As the topic of innovation keeps coming up from our clients and our prospect clients, we are wondering if authoring tools like Articulate Storyline or Adobe Captivate are now enough to fulfill our clients requirements.
On one hand, we acknowledge that this authoring tools help us a great deal for most of the eLearning requirements we face day to day, such as transitions, simple animations, click and reveals, quizzing, etc., and also they are very useful for reporting to the LMS different kind of data, allowing to wrap in SCORM the final eLearning modules.
However, when our clients request more advance functionality, we often have to make use of other software or find unorthodox solutions, for example, we recently received a request from one of our clients to use a more motion graphics approach to the eLearning module. Like I stated before, eLearning authoring tools are great for most things, but probably not enough to help us in this tasks, given that they lack animation functionality, like keyframe animation (which provides a more flexible control over how things appear, move and transform on screen), masks, blend modes, etc.
To solve this, we needed to make use Adobe After Effects, which is tailored toward these more complex animation tasks (and so much more!), but there is always this concern that files from this type of software won’t be LMS compliant. Since a tool like AE wasn’t intended to be used for eLearning purposes, by themselves the files exported from this software won’t be able to be directly integrated on an LMS (Although it really depends on the LMS, like Moodle, that accepts video files), there are some extra steps that need to take place to fully integrate it into an LMS.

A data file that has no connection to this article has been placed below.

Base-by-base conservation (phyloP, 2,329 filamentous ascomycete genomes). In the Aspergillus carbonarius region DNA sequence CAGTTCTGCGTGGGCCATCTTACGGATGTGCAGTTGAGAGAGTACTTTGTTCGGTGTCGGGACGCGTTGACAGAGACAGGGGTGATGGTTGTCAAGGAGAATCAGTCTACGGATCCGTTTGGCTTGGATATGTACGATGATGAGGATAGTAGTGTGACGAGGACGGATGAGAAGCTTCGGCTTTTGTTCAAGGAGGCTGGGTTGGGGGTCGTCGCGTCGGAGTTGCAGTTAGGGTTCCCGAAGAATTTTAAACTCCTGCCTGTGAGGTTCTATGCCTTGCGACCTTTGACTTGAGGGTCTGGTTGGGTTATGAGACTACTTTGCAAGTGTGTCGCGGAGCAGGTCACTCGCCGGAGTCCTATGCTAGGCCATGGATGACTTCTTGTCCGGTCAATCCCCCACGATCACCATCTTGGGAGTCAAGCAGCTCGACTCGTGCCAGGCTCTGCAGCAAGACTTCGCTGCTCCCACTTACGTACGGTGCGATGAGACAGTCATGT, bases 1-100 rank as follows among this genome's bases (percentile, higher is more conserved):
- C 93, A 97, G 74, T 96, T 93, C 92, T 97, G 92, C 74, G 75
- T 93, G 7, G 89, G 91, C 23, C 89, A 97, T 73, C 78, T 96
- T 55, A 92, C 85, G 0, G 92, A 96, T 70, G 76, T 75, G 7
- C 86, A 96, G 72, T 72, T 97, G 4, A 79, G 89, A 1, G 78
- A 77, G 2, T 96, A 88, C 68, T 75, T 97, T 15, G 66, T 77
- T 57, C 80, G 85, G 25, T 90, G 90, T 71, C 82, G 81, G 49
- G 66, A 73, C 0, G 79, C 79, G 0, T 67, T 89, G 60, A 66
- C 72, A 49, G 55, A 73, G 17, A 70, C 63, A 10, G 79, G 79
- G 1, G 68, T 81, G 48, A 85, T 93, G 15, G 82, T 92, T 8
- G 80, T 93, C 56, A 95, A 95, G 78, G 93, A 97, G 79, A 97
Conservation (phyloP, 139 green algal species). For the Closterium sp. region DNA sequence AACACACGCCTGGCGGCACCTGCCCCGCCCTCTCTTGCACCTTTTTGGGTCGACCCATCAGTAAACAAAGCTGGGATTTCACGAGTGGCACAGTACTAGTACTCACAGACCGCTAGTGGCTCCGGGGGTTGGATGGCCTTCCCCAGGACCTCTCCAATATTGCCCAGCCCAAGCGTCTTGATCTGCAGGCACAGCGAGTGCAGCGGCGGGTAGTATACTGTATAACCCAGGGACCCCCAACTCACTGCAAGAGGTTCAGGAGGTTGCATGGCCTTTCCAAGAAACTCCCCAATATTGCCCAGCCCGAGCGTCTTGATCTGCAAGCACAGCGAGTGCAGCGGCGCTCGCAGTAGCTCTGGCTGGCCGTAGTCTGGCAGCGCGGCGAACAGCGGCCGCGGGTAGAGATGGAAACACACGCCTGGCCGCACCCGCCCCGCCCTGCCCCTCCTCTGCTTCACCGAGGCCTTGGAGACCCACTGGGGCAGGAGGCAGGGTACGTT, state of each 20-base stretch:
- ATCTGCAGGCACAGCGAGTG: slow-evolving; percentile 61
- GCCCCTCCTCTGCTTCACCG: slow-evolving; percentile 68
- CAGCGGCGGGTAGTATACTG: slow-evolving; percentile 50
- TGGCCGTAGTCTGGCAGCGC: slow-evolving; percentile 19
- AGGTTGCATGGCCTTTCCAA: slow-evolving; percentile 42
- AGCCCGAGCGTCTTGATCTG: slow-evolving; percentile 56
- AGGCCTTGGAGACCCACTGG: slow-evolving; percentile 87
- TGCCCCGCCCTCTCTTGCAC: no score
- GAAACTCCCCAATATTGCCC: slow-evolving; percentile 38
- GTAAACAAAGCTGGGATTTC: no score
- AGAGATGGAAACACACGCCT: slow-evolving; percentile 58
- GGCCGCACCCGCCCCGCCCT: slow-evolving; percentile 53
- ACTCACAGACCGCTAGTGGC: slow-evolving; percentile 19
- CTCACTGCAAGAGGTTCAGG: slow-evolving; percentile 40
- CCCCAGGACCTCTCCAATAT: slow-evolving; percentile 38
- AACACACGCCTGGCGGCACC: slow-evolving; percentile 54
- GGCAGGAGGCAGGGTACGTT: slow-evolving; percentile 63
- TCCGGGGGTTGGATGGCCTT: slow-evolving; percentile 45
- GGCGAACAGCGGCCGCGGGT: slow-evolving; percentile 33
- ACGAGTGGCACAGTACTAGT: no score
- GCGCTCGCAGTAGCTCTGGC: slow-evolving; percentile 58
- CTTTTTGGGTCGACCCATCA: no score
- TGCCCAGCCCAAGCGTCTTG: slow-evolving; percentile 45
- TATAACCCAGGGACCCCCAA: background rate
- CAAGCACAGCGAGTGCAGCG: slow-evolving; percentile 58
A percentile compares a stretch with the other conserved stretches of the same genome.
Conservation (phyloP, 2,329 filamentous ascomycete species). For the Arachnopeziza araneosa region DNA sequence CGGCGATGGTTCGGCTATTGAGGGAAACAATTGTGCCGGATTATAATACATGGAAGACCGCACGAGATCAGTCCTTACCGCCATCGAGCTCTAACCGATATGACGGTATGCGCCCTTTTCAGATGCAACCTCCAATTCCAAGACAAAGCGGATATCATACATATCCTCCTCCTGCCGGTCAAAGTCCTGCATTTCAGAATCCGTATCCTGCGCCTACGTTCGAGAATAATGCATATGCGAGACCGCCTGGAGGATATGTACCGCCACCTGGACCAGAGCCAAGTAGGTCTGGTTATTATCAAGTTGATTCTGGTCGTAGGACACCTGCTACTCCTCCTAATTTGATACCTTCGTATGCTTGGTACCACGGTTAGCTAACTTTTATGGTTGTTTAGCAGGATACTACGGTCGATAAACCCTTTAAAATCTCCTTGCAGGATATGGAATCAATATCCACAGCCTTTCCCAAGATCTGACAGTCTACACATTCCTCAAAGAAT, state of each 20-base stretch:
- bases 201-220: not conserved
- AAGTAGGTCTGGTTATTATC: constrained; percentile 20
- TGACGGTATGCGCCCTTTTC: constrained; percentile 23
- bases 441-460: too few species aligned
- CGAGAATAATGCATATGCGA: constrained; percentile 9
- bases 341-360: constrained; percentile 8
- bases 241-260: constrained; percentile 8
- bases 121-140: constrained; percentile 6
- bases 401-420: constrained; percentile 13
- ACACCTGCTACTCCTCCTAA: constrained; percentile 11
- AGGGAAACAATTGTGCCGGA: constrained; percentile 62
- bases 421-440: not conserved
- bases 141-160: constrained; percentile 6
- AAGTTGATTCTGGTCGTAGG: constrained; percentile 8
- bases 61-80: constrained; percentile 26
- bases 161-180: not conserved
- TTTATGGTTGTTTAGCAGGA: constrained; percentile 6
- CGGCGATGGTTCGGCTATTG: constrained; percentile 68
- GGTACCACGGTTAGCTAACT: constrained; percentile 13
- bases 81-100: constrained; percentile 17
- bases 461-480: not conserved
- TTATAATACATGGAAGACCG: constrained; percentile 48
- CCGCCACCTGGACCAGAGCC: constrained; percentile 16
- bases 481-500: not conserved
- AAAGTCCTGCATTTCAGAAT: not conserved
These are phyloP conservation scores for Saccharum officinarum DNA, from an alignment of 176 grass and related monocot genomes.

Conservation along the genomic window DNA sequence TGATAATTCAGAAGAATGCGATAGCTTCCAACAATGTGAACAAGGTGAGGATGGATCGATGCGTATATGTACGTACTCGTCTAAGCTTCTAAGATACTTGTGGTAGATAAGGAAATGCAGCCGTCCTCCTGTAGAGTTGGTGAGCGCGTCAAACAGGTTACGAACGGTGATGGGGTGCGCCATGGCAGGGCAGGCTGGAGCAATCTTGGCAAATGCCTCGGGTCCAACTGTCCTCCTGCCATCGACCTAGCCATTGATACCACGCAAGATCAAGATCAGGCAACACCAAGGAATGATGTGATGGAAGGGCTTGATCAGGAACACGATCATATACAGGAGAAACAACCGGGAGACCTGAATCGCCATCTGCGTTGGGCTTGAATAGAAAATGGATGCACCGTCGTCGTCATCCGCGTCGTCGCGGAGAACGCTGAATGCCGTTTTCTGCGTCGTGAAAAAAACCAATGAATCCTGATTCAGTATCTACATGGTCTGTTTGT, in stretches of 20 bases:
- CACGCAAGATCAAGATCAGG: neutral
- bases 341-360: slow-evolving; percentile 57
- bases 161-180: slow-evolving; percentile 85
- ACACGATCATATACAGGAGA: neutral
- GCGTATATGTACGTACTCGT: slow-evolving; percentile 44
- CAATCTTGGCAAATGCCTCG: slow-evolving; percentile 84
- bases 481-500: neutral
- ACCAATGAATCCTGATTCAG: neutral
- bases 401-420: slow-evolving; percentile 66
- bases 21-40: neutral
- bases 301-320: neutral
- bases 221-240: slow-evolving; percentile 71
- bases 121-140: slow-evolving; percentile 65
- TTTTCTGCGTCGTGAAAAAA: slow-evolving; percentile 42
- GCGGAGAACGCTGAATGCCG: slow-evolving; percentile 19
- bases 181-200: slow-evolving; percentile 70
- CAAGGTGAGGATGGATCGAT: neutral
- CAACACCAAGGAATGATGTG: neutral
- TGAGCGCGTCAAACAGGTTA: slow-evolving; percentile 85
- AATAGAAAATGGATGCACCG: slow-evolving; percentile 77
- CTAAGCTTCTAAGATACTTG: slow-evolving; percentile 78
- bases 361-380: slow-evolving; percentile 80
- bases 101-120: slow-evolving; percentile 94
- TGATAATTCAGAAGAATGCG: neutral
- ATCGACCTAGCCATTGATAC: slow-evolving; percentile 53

For example, if you would like to add questions or have more of an interactive video, you then need to either import the videos into eLearning authoring tools, or custom code the SCORM wrapper. This also applies to things produced by other software, like game engines or even Camtasia.
In our experience, these extra steps are always worth exploring, since this will definitely open the doors to more engaging, interactive (and probably immersive, if we think of VR) ways to distribute training content.